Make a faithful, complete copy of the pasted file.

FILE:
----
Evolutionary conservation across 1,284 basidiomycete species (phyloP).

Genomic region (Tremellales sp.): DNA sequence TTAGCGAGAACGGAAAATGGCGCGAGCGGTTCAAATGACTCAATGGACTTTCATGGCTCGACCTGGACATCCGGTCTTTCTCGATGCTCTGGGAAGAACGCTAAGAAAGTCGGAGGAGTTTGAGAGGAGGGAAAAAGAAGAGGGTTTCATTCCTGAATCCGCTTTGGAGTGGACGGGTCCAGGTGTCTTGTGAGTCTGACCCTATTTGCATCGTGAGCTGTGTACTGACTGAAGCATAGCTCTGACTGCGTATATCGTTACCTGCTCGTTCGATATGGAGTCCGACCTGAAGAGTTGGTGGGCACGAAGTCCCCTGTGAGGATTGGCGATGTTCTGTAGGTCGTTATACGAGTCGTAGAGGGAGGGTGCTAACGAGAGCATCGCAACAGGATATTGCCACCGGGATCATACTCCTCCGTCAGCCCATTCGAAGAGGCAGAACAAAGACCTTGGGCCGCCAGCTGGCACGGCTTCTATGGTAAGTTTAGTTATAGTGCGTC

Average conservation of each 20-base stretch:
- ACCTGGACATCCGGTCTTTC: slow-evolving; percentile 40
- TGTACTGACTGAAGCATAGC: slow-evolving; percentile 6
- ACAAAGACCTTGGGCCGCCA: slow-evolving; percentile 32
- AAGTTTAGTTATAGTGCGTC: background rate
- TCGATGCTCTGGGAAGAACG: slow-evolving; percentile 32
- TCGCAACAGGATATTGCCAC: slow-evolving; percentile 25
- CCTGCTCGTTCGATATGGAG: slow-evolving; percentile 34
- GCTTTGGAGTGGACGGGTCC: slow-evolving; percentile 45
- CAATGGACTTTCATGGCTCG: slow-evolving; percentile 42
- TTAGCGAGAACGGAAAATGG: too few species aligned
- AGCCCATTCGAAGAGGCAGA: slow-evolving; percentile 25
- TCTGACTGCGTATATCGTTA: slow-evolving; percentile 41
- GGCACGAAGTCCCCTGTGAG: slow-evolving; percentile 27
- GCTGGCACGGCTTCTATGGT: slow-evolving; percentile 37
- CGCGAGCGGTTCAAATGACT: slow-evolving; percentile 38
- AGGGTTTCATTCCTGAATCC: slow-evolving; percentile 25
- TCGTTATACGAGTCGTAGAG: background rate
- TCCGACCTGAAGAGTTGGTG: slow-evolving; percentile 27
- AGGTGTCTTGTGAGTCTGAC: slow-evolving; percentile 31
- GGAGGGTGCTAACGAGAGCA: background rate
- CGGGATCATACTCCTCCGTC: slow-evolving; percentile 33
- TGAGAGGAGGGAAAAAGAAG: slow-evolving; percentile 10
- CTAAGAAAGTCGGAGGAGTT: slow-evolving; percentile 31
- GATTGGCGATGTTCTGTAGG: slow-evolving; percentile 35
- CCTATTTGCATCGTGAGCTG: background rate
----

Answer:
Evolutionary conservation across 1,284 basidiomycete species (phyloP).

Genomic region (Tremellales sp.): DNA sequence TTAGCGAGAACGGAAAATGGCGCGAGCGGTTCAAATGACTCAATGGACTTTCATGGCTCGACCTGGACATCCGGTCTTTCTCGATGCTCTGGGAAGAACGCTAAGAAAGTCGGAGGAGTTTGAGAGGAGGGAAAAAGAAGAGGGTTTCATTCCTGAATCCGCTTTGGAGTGGACGGGTCCAGGTGTCTTGTGAGTCTGACCCTATTTGCATCGTGAGCTGTGTACTGACTGAAGCATAGCTCTGACTGCGTATATCGTTACCTGCTCGTTCGATATGGAGTCCGACCTGAAGAGTTGGTGGGCACGAAGTCCCCTGTGAGGATTGGCGATGTTCTGTAGGTCGTTATACGAGTCGTAGAGGGAGGGTGCTAACGAGAGCATCGCAACAGGATATTGCCACCGGGATCATACTCCTCCGTCAGCCCATTCGAAGAGGCAGAACAAAGACCTTGGGCCGCCAGCTGGCACGGCTTCTATGGTAAGTTTAGTTATAGTGCGTC

Average conservation of each 20-base stretch:
- ACCTGGACATCCGGTCTTTC: slow-evolving; percentile 40
- TGTACTGACTGAAGCATAGC: slow-evolving; percentile 6
- ACAAAGACCTTGGGCCGCCA: slow-evolving; percentile 32
- AAGTTTAGTTATAGTGCGTC: background rate
- TCGATGCTCTGGGAAGAACG: slow-evolving; percentile 32
- TCGCAACAGGATATTGCCAC: slow-evolving; percentile 25
- CCTGCTCGTTCGATATGGAG: slow-evolving; percentile 34
- GCTTTGGAGTGGACGGGTCC: slow-evolving; percentile 45
- CAATGGACTTTCATGGCTCG: slow-evolving; percentile 42
- TTAGCGAGAACGGAAAATGG: too few species aligned
- AGCCCATTCGAAGAGGCAGA: slow-evolving; percentile 25
- TCTGACTGCGTATATCGTTA: slow-evolving; percentile 41
- GGCACGAAGTCCCCTGTGAG: slow-evolving; percentile 27
- GCTGGCACGGCTTCTATGGT: slow-evolving; percentile 37
- CGCGAGCGGTTCAAATGACT: slow-evolving; percentile 38
- AGGGTTTCATTCCTGAATCC: slow-evolving; percentile 25
- TCGTTATACGAGTCGTAGAG: background rate
- TCCGACCTGAAGAGTTGGTG: slow-evolving; percentile 27
- AGGTGTCTTGTGAGTCTGAC: slow-evolving; percentile 31
- GGAGGGTGCTAACGAGAGCA: background rate
- CGGGATCATACTCCTCCGTC: slow-evolving; percentile 33
- TGAGAGGAGGGAAAAAGAAG: slow-evolving; percentile 10
- CTAAGAAAGTCGGAGGAGTT: slow-evolving; percentile 31
- GATTGGCGATGTTCTGTAGG: slow-evolving; percentile 35
- CCTATTTGCATCGTGAGCTG: background rate